Dec 21, 16 / Cap 20, 00 04:38 UTC

Orbital Habitat Requirements  

An effective design project needs to begin with a set of precise and realistic requirements and constraints. Even at this early stage, there are two sets with which to get started on systems for permanent habitation. The first are requirements for human life:

• A habitat shall provide substantial gravity • A habitat shall provide adequate utilities services in a reliable manner • A habitat shall provide an environment without hazardous levels of radiation • A habitat shall remain structurally and functionally adequate and sound for not less than TBD decades.

The second set are requirements for successful operations:

• A habitat shall support ship operations at multiple ports • A habitat shall keep its center of rotation sufficiently close to the geometric center to enable effective and safe operations • A habitat shall keep its precession properties small enough to enable effective and safe operations.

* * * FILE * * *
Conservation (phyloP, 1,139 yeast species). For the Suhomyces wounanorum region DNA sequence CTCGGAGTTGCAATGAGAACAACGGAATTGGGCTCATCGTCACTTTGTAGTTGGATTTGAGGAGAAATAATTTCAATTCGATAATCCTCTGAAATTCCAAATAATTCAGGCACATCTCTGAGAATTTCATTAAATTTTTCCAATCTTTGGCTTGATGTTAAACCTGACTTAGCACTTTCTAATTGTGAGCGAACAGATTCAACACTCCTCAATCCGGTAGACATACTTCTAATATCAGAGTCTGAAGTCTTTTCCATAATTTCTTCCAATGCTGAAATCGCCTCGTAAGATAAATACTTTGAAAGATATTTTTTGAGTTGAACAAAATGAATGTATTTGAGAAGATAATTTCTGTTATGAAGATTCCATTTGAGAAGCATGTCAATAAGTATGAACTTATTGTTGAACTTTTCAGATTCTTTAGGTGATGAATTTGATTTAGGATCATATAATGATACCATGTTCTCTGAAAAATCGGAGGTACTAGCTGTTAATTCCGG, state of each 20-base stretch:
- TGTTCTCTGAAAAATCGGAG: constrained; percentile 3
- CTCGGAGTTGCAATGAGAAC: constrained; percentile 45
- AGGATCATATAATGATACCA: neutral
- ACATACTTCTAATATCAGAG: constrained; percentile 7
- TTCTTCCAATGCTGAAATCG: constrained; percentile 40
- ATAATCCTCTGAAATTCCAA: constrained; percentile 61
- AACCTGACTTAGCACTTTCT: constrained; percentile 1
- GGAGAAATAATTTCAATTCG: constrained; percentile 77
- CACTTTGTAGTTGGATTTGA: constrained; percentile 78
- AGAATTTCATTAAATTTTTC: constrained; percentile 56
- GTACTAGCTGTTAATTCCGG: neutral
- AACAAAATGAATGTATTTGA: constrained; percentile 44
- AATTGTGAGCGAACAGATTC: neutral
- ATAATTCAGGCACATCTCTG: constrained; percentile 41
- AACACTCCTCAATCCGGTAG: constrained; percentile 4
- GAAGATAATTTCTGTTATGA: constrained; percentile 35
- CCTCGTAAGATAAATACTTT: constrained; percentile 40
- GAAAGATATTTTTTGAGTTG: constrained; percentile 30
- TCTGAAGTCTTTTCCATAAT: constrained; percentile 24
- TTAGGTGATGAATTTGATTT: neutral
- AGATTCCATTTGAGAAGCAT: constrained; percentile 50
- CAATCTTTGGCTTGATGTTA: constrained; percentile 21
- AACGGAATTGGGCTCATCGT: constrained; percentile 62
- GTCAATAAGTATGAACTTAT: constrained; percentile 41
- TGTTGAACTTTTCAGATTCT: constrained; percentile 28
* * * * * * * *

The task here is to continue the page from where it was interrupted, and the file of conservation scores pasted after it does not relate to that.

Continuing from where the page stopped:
These are given requirements.  These are always followed by derived requirements that arise from the given requirements.
These requirements are sufficient to enable conceptual design efforts.  They would be greatly expanded before a construction effort begins.
  Last edited by:  Jerome Wright (Asgardian)  on Dec 21, 16 / Cap 20, 00 04:40 UTC, Total number of edits: 1 time

Dec 22, 16 / Cap 21, 00 11:47 UTC

Most of the ground work has been already done with regard to defining an in orbit space habitat; The likes of O'Neill ( and Heppenheimer ( have with funding from NASA, established the feasibility of building large habitats. We now need to take these proposals and adapt them. Technology has moved on, and the chief stumbling block of launch costs is now being addressed by commercial companies. If we are serious and can obtain funding this could be accomplished within twenty years.

Dec 22, 16 / Cap 21, 00 20:51 UTC